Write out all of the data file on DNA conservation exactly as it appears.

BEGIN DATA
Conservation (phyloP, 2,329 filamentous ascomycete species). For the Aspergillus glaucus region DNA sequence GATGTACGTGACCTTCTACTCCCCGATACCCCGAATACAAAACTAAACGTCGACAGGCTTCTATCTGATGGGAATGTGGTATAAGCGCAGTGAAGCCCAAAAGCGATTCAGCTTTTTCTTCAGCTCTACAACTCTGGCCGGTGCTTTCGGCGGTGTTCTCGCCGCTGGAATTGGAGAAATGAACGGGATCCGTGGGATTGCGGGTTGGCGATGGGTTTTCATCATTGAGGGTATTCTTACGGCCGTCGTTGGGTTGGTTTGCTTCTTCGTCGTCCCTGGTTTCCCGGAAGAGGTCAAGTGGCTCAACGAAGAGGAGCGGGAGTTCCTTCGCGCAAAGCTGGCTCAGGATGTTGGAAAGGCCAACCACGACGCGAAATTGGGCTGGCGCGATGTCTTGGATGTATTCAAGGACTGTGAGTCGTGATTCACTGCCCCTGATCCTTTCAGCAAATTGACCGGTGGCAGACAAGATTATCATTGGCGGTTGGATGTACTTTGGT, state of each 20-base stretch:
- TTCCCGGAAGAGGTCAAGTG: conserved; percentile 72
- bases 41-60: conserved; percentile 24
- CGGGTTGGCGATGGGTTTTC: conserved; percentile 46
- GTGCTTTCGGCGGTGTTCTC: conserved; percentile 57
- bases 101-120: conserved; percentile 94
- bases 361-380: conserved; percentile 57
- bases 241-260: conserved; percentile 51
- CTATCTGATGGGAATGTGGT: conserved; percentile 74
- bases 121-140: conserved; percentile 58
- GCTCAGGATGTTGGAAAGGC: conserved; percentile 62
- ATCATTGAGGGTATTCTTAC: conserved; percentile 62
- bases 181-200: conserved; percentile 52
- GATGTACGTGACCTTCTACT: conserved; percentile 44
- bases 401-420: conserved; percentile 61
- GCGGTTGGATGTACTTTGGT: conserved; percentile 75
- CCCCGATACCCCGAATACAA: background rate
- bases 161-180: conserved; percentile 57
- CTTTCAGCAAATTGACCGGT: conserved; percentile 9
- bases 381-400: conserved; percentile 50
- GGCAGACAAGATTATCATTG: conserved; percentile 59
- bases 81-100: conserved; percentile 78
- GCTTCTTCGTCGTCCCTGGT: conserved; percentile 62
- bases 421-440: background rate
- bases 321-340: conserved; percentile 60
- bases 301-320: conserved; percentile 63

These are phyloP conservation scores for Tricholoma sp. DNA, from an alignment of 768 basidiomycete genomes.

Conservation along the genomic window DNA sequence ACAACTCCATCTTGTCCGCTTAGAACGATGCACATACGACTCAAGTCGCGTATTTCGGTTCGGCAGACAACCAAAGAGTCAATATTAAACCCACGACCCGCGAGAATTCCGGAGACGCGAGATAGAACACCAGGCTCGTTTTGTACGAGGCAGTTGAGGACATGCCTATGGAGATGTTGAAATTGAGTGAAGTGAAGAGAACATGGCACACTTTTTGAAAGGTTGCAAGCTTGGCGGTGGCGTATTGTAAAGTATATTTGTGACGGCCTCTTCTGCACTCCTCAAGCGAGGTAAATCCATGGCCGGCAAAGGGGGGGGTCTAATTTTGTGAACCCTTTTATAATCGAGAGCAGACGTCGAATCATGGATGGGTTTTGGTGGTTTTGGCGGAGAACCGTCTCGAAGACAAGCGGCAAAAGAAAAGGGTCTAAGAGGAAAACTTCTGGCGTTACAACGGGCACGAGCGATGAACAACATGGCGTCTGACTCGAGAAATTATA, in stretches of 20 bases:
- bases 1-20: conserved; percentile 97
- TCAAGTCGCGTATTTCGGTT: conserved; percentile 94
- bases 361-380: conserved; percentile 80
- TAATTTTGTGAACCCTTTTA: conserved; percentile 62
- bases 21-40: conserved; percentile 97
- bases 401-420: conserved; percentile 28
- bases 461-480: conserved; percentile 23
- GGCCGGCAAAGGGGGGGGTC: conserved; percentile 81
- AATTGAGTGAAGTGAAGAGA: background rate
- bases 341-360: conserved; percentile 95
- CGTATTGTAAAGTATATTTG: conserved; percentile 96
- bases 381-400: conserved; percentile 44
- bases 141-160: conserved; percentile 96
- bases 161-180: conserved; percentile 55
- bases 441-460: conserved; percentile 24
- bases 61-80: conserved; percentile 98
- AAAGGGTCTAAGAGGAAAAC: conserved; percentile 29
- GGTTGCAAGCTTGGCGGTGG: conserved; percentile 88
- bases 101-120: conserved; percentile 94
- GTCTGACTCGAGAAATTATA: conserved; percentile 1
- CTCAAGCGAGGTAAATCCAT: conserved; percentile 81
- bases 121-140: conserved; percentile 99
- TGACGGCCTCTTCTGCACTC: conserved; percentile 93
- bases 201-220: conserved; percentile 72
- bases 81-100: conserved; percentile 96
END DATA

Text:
Conservation (phyloP, 2,329 filamentous ascomycete species). For the Aspergillus glaucus region DNA sequence GATGTACGTGACCTTCTACTCCCCGATACCCCGAATACAAAACTAAACGTCGACAGGCTTCTATCTGATGGGAATGTGGTATAAGCGCAGTGAAGCCCAAAAGCGATTCAGCTTTTTCTTCAGCTCTACAACTCTGGCCGGTGCTTTCGGCGGTGTTCTCGCCGCTGGAATTGGAGAAATGAACGGGATCCGTGGGATTGCGGGTTGGCGATGGGTTTTCATCATTGAGGGTATTCTTACGGCCGTCGTTGGGTTGGTTTGCTTCTTCGTCGTCCCTGGTTTCCCGGAAGAGGTCAAGTGGCTCAACGAAGAGGAGCGGGAGTTCCTTCGCGCAAAGCTGGCTCAGGATGTTGGAAAGGCCAACCACGACGCGAAATTGGGCTGGCGCGATGTCTTGGATGTATTCAAGGACTGTGAGTCGTGATTCACTGCCCCTGATCCTTTCAGCAAATTGACCGGTGGCAGACAAGATTATCATTGGCGGTTGGATGTACTTTGGT, state of each 20-base stretch:
- TTCCCGGAAGAGGTCAAGTG: conserved; percentile 72
- bases 41-60: conserved; percentile 24
- CGGGTTGGCGATGGGTTTTC: conserved; percentile 46
- GTGCTTTCGGCGGTGTTCTC: conserved; percentile 57
- bases 101-120: conserved; percentile 94
- bases 361-380: conserved; percentile 57
- bases 241-260: conserved; percentile 51
- CTATCTGATGGGAATGTGGT: conserved; percentile 74
- bases 121-140: conserved; percentile 58
- GCTCAGGATGTTGGAAAGGC: conserved; percentile 62
- ATCATTGAGGGTATTCTTAC: conserved; percentile 62
- bases 181-200: conserved; percentile 52
- GATGTACGTGACCTTCTACT: conserved; percentile 44
- bases 401-420: conserved; percentile 61
- GCGGTTGGATGTACTTTGGT: conserved; percentile 75
- CCCCGATACCCCGAATACAA: background rate
- bases 161-180: conserved; percentile 57
- CTTTCAGCAAATTGACCGGT: conserved; percentile 9
- bases 381-400: conserved; percentile 50
- GGCAGACAAGATTATCATTG: conserved; percentile 59
- bases 81-100: conserved; percentile 78
- GCTTCTTCGTCGTCCCTGGT: conserved; percentile 62
- bases 421-440: background rate
- bases 321-340: conserved; percentile 60
- bases 301-320: conserved; percentile 63

These are phyloP conservation scores for Tricholoma sp. DNA, from an alignment of 768 basidiomycete genomes.

Conservation along the genomic window DNA sequence ACAACTCCATCTTGTCCGCTTAGAACGATGCACATACGACTCAAGTCGCGTATTTCGGTTCGGCAGACAACCAAAGAGTCAATATTAAACCCACGACCCGCGAGAATTCCGGAGACGCGAGATAGAACACCAGGCTCGTTTTGTACGAGGCAGTTGAGGACATGCCTATGGAGATGTTGAAATTGAGTGAAGTGAAGAGAACATGGCACACTTTTTGAAAGGTTGCAAGCTTGGCGGTGGCGTATTGTAAAGTATATTTGTGACGGCCTCTTCTGCACTCCTCAAGCGAGGTAAATCCATGGCCGGCAAAGGGGGGGGTCTAATTTTGTGAACCCTTTTATAATCGAGAGCAGACGTCGAATCATGGATGGGTTTTGGTGGTTTTGGCGGAGAACCGTCTCGAAGACAAGCGGCAAAAGAAAAGGGTCTAAGAGGAAAACTTCTGGCGTTACAACGGGCACGAGCGATGAACAACATGGCGTCTGACTCGAGAAATTATA, in stretches of 20 bases:
- bases 1-20: conserved; percentile 97
- TCAAGTCGCGTATTTCGGTT: conserved; percentile 94
- bases 361-380: conserved; percentile 80
- TAATTTTGTGAACCCTTTTA: conserved; percentile 62
- bases 21-40: conserved; percentile 97
- bases 401-420: conserved; percentile 28
- bases 461-480: conserved; percentile 23
- GGCCGGCAAAGGGGGGGGTC: conserved; percentile 81
- AATTGAGTGAAGTGAAGAGA: background rate
- bases 341-360: conserved; percentile 95
- CGTATTGTAAAGTATATTTG: conserved; percentile 96
- bases 381-400: conserved; percentile 44
- bases 141-160: conserved; percentile 96
- bases 161-180: conserved; percentile 55
- bases 441-460: conserved; percentile 24
- bases 61-80: conserved; percentile 98
- AAAGGGTCTAAGAGGAAAAC: conserved; percentile 29
- GGTTGCAAGCTTGGCGGTGG: conserved; percentile 88
- bases 101-120: conserved; percentile 94
- GTCTGACTCGAGAAATTATA: conserved; percentile 1
- CTCAAGCGAGGTAAATCCAT: conserved; percentile 81
- bases 121-140: conserved; percentile 99
- TGACGGCCTCTTCTGCACTC: conserved; percentile 93
- bases 201-220: conserved; percentile 72
- bases 81-100: conserved; percentile 96